This week has seen the announcement that Levenshulme library has been saved! here's the Manchester Evening News report. I'm so proud of everyone - and Jeremy especially - for making this happen. It's a brilliant combination of ideas and practical solutions. It's a fantastic act of collaboration by everyone involved meaning that the library can stay alive until the new one opens up for business. I think everyone's ending up with more than they bargained for with the way things have turned out - and it's all down to the creativity and commitment of those working on this for the past few months.
I've written before about loving libraries - and about the periods in my life when I was borrowing books and records a lot (from the refuge of Newton Aycliffe's small, now-demolished library, or from Lancaster's sweet, ancient town library, or Manchester's grand old Central library, where I sat and wrote every morning for months on end ) and there were other times when I drifted away from libraries altogether. When we lived in Norwich it was terrible - since their central library burned down in the mid Nineties and there was nothing to use apart from the university library (which was never much fun...). Then they opened some kind of Millenium glass-walled nightmare in the year 2000 and it was all open-plan and a bit like a glitzy version of a Poundshop or Dorothy Perkins...
What I like about living round here is that we have the choice between the small and perfectly formed (and reprieved!) Levenshulme library - but there's also Longsight up the road, too. It's quite a different experience - but with a bigger stock and interesting potential for people-watching, it's well worth a visit. It's quite noisy - with all the various impromptu social gatherings going on - and people giving the computers a good clattering - and some solitary, crazy-looking souls sitting on futuristic armchairs glaring at you as you peruse the stacks... but the staff are terribly friendly.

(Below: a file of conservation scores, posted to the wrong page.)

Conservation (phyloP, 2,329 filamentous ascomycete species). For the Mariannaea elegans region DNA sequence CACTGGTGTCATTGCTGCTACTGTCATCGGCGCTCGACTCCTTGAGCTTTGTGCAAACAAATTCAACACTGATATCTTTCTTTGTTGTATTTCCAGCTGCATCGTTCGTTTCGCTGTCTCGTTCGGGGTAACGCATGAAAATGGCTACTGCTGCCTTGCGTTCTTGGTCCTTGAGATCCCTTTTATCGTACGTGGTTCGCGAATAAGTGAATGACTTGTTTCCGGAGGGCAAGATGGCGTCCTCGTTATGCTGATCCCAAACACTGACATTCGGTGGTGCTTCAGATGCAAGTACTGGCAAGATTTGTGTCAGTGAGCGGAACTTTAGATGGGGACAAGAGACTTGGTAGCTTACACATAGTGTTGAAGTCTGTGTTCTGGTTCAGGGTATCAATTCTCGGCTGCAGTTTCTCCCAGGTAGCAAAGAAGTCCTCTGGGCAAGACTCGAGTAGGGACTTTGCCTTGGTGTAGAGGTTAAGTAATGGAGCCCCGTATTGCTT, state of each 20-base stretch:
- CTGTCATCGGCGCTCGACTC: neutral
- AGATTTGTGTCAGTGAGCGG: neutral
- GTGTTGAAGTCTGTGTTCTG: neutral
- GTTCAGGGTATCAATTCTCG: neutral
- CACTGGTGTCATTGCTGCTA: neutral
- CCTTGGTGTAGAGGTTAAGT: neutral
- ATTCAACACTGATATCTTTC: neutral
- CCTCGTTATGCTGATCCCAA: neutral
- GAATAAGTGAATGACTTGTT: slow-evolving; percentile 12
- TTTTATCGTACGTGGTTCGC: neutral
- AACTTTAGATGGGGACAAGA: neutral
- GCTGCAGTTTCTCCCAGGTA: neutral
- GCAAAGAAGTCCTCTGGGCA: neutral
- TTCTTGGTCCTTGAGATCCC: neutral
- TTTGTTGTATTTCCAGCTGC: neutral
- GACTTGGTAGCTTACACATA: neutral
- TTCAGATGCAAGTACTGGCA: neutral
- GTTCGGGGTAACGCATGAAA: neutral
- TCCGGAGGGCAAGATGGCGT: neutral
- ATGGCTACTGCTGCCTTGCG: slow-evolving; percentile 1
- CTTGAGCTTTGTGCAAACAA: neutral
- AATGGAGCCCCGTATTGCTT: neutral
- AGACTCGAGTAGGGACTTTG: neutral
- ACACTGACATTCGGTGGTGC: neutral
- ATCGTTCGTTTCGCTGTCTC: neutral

I've spent the last week devouring library loot. 'Dark Matter' by Michelle Paver is a ghost story I've meant to read for ages. I don't know how I failed to - but anyway - the blazing heat of our back garden was perfect for reading this tale of terror in the arctic tundra circa the 1930s. It's a wonderful book - perfectly judged in delivering its scares and the way it slowly, horribly ramps up the tension.
Justine Picardie's 'Daphne' was something i was keen to read, too - and had forgotten about. It's pretty good. I think it's hampered by sticking too close to the research and the real-life source material. It could be shorter, snappier, and less reverential. And what a terrible bunch of characters! The literary researcher characters in the contemporary bit seem to come from central casting. They're like the same snobby lot that you get in any old novel about literary detective work - not very engaging at all. The real heat of the book comes with the collision of the shady old man who hordes the Bronte manuscripts in his decrepit house in Leeds and Daphne du Maurier's fictionalised correspondence with him. The scene where she actually goes to visit - and he pretends to be someone else and not the man who invited her - is actually quite chilly, uncanny and sad. I wanted more of that sort of thing and less of the tiresomely self-regarding Hampstead brigade, really.
And now i'm on with Stephen Kelman's 'Pigeon English' - which is sweet, slangy, ramshackle and very successful in grounding us in this London council estate. I love the little interludes from the pigeon - these little feathery diatribes at the start of some of the chapters. It reminds me a bit of that tv show 'Mongrels'. Still halfway through this one, where I'm feeling the need of greater forward momentum, i think... but I'll let you know how it goes.
Seems like the books i was choosing at Longsight last week are things that were from two or three years ago - the Richard and Judy's, the Booker listees and the things that book bloggers were slogging through back then. I didn't see *very* much that was bang up to date - and that's no surprise, given the cuts.
I don't mind being a couple of years behind with this contemporary stuff!
Isn't that what reading's always like? Having that feeling of forever catching up? Which is just another way of saying - thankfully - that we'll never run out of good things to read..?